The eight-day festival of Sukkot follows the Jewish New Year. Originally a fall harvest festival, the sukkot were huts built in the fields for shelter during the harvest.
Humanistic Jews find human significance in the original Sukkot celebration. Agriculture was the first step towards human mastery of the environment. From there, human ingenuity and courage propelled farms into settlements, towns into cities, as civilization sped towards the secular age and higher human achievements. As such, we treat Sukkot a tribute to human prowess. Agricultural, industrial, and technological advances all form the basis of a Humanistic celebration of Sukkot.
Children in our cultural Jewish KidSchool celebrate the Fall holiday of Sukkot by constructing a creative sukkah for everyone to enjoy. The congregation may also dedicate a secular Shabbat program to talking about themes related to the holiday, such as the travels of our own families, the fragility of life, the benefits of shelter, and the need to help others less fortunate than ourselves.
According to the Society for Humanistic Judaism, “Sukkot offers an opportunity in the fall for communities to come together, to experience the out-of-doors, to recognize the interconnectedness of humanity, and to acknowledge responsibility for the environment. In ancient times, Jews gathered in booths for the harvest to increase efficiency. For Humanistic Jews, Sukkot offers an opportunity to work together to build the sukka, which then can become the center of an outdoor celebration: a picnic under a roof open to the sun or stars, or a community bonfire that evokes memories of family cookouts or camp overnights.”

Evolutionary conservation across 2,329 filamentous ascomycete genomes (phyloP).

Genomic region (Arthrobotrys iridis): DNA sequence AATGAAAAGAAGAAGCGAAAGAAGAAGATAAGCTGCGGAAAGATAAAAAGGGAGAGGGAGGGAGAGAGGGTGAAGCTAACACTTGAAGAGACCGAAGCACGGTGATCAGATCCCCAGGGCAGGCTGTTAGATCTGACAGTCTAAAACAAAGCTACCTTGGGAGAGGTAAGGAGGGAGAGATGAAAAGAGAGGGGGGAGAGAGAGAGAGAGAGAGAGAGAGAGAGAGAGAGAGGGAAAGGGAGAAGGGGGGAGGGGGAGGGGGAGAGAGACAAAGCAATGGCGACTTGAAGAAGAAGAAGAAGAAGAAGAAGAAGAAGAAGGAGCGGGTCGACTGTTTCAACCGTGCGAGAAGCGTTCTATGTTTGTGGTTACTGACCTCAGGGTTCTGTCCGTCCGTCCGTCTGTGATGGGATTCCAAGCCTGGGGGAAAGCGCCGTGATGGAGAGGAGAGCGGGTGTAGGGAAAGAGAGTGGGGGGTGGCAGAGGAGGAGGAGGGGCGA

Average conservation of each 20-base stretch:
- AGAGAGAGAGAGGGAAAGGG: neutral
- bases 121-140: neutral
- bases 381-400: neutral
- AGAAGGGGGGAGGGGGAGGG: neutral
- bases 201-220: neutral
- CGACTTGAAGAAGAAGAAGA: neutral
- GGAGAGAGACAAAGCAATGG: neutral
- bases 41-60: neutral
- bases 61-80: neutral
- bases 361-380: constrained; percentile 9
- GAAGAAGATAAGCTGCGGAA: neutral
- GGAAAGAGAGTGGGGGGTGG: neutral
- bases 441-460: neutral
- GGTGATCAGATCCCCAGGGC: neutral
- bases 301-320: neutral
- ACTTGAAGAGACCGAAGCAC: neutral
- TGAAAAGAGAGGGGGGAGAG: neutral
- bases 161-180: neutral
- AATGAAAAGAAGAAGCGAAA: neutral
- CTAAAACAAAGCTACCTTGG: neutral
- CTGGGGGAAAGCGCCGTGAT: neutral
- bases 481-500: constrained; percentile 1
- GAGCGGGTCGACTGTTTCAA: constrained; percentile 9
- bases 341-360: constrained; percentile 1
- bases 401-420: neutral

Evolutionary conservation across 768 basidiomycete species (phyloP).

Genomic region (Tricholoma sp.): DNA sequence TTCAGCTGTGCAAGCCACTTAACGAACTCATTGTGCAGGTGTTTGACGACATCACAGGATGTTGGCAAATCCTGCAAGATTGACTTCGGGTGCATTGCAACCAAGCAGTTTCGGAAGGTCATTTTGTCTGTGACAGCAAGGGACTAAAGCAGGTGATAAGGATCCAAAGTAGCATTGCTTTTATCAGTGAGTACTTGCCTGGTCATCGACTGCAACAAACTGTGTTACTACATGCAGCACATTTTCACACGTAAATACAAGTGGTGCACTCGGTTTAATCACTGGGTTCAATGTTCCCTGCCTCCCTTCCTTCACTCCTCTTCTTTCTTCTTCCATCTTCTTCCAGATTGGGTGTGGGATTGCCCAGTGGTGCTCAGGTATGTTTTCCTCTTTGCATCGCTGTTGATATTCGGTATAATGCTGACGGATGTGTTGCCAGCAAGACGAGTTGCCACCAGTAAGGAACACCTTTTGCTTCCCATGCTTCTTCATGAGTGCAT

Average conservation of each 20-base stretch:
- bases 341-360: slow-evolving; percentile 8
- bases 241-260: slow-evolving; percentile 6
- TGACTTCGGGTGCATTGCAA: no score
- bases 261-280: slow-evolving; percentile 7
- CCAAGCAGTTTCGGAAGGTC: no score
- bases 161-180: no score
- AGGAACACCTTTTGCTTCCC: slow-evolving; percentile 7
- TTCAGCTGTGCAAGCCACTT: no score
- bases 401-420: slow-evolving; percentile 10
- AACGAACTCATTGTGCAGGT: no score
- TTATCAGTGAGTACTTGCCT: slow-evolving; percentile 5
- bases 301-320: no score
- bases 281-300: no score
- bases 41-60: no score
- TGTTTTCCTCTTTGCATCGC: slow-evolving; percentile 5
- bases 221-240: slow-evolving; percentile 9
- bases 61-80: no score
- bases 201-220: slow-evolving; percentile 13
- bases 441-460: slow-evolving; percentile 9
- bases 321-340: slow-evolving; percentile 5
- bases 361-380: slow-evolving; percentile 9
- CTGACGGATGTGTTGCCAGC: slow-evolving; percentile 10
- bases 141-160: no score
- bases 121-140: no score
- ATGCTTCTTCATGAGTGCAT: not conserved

“Three additional themes may reflect the agricultural origins of the holiday. First, building and taking apart the sukka may call to mind the transitory nature of human existence and the fleetingness of human experience. Second, the covering of the sukka is organic, suggesting human beings’ dependence upon nature, as well as their mastery of it. Third, the fullness and beauty of the harvest may focus attention on the abundance of beauty in the world.”
“Humanistic Jews use the ancient symbols of Sukkot – the lulav (a date palm branch tied together with myrtle and willow) and the etrog (a fragrant citron) – as symbols of the harvest in Israel, a connection to the Jewish homeland.”
“There is a tradition of welcoming guests, called ushpizin, into your sukka, a tradition that is very consistent with the welcoming attitude of Humanistic Judaism.”
“The last day of Sukkot is Simhat Torah, traditionally a celebration of the Torah and its teachings.”